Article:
Living in Capitalism: The Fat of the Land

Some of capitalism’s critics like to depict a market economy as a ruthless system in which making a living and paying expenses is inherently (or even intentionally) difficult for anyone not born into a wealthy family. Worse yet, jobs are often depicted as an all-or-nothing prospect, with anyone not able to secure a full-time position being left out of economic opportunity entirely.

But the wealth creation made possible in a free economy actually allows an endless series of incremental and supplemental income stream—so much so, in fact, that there’s a flourishing cottage industry just in describing and promoting them.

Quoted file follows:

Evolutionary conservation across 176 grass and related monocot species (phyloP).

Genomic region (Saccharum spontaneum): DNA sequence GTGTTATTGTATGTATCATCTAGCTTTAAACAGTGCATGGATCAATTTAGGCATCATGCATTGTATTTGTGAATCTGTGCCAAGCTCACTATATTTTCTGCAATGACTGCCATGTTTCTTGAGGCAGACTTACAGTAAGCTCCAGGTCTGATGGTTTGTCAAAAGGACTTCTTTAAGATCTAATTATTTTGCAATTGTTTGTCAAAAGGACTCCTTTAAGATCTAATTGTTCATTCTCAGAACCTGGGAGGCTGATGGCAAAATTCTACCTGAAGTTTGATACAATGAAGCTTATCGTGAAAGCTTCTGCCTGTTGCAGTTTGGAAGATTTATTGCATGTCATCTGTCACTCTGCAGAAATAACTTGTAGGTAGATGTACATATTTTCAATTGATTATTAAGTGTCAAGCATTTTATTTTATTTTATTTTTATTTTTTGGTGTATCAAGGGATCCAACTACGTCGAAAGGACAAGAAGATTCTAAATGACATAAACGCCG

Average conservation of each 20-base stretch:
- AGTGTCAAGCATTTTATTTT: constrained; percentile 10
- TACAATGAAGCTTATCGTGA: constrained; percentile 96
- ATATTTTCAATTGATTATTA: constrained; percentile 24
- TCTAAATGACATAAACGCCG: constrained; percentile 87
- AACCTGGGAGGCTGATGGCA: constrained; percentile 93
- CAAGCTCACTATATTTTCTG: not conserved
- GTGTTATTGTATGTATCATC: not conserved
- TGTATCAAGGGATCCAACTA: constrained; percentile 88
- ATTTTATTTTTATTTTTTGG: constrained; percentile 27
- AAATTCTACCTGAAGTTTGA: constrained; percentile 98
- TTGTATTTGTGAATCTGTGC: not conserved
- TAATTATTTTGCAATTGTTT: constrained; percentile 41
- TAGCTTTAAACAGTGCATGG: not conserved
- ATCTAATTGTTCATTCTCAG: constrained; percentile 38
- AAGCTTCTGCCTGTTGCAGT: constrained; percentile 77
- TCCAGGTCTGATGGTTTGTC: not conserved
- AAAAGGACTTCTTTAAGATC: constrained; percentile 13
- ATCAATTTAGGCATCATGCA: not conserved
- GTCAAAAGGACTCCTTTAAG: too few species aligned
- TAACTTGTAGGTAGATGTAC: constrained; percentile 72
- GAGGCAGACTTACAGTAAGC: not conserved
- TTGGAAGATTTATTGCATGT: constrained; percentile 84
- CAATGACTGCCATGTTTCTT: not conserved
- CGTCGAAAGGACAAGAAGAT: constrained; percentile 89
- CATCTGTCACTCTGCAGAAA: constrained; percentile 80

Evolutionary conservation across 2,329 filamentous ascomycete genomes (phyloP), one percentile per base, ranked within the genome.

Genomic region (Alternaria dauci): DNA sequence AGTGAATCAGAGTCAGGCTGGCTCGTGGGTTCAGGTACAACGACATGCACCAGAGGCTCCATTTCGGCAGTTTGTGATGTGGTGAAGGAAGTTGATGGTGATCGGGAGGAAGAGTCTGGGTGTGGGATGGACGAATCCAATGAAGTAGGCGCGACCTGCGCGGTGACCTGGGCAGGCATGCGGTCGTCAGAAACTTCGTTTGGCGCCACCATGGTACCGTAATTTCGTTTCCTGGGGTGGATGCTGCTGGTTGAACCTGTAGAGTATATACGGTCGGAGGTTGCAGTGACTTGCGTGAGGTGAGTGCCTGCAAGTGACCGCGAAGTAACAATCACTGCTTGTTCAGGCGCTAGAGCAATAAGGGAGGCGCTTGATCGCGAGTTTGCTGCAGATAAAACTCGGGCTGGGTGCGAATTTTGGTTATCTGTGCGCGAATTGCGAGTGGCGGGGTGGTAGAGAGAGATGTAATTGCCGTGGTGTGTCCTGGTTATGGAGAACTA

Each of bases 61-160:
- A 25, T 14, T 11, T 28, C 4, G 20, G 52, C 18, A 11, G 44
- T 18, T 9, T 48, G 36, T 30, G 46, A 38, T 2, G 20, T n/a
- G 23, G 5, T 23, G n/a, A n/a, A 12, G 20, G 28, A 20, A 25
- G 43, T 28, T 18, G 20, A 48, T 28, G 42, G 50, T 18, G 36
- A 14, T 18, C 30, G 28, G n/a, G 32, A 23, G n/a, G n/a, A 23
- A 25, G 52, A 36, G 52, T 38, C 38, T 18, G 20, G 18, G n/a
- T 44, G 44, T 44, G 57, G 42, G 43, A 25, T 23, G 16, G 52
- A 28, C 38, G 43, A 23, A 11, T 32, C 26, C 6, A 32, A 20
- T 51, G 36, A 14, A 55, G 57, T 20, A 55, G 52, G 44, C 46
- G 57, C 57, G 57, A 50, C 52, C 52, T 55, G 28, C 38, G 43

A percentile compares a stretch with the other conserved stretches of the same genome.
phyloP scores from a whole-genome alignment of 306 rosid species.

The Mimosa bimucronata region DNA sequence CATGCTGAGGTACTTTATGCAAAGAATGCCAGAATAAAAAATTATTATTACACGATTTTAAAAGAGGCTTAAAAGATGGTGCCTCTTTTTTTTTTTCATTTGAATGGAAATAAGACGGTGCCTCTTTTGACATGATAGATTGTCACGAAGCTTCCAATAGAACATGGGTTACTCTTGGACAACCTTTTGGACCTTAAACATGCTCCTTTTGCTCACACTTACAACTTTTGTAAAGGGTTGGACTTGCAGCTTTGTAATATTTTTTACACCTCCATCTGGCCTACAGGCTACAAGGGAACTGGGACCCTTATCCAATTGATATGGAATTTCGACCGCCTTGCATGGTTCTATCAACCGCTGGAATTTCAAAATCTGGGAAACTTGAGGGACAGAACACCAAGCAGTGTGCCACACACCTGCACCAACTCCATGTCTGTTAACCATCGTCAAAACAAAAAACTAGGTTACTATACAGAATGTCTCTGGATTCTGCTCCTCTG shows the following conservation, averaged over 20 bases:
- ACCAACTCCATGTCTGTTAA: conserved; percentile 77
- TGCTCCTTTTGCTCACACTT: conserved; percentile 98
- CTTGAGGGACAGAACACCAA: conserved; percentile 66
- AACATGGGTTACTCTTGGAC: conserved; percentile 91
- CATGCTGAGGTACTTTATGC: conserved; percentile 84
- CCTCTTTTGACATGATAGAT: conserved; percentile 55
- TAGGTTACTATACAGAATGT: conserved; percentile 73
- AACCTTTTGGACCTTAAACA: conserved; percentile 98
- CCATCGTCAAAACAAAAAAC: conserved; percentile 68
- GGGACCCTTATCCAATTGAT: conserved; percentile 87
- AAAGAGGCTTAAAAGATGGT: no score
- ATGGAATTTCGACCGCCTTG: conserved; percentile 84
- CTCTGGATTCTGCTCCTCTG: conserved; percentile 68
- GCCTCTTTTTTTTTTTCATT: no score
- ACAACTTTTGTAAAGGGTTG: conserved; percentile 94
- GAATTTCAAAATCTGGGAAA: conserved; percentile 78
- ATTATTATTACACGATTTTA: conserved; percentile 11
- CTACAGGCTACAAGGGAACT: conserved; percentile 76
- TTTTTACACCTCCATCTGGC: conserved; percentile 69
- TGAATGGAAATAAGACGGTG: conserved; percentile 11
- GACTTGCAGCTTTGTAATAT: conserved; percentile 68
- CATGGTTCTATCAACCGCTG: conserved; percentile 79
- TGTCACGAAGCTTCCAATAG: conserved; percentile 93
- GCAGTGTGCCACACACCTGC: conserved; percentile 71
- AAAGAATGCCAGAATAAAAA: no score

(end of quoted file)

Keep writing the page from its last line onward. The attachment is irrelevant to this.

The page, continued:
There is nothing revolutionary about having a part-time job, of course, but modern Internet platforms and services have made it easier then ever for someone without a lot of money, education, or training to turn a few free hours a week into a second (or third or fourth) income stream. And not all of these opportunities are even what we would normally think of as jobs.

For instance, in any household, there are two ways to make ends meet: increase your income or reduce your expenses. If your side hustle is extreme couponing—like YouTube shopping legend Star Smith—that volume of discounts can lower your expenses as much as some part-time jobs would increase it.


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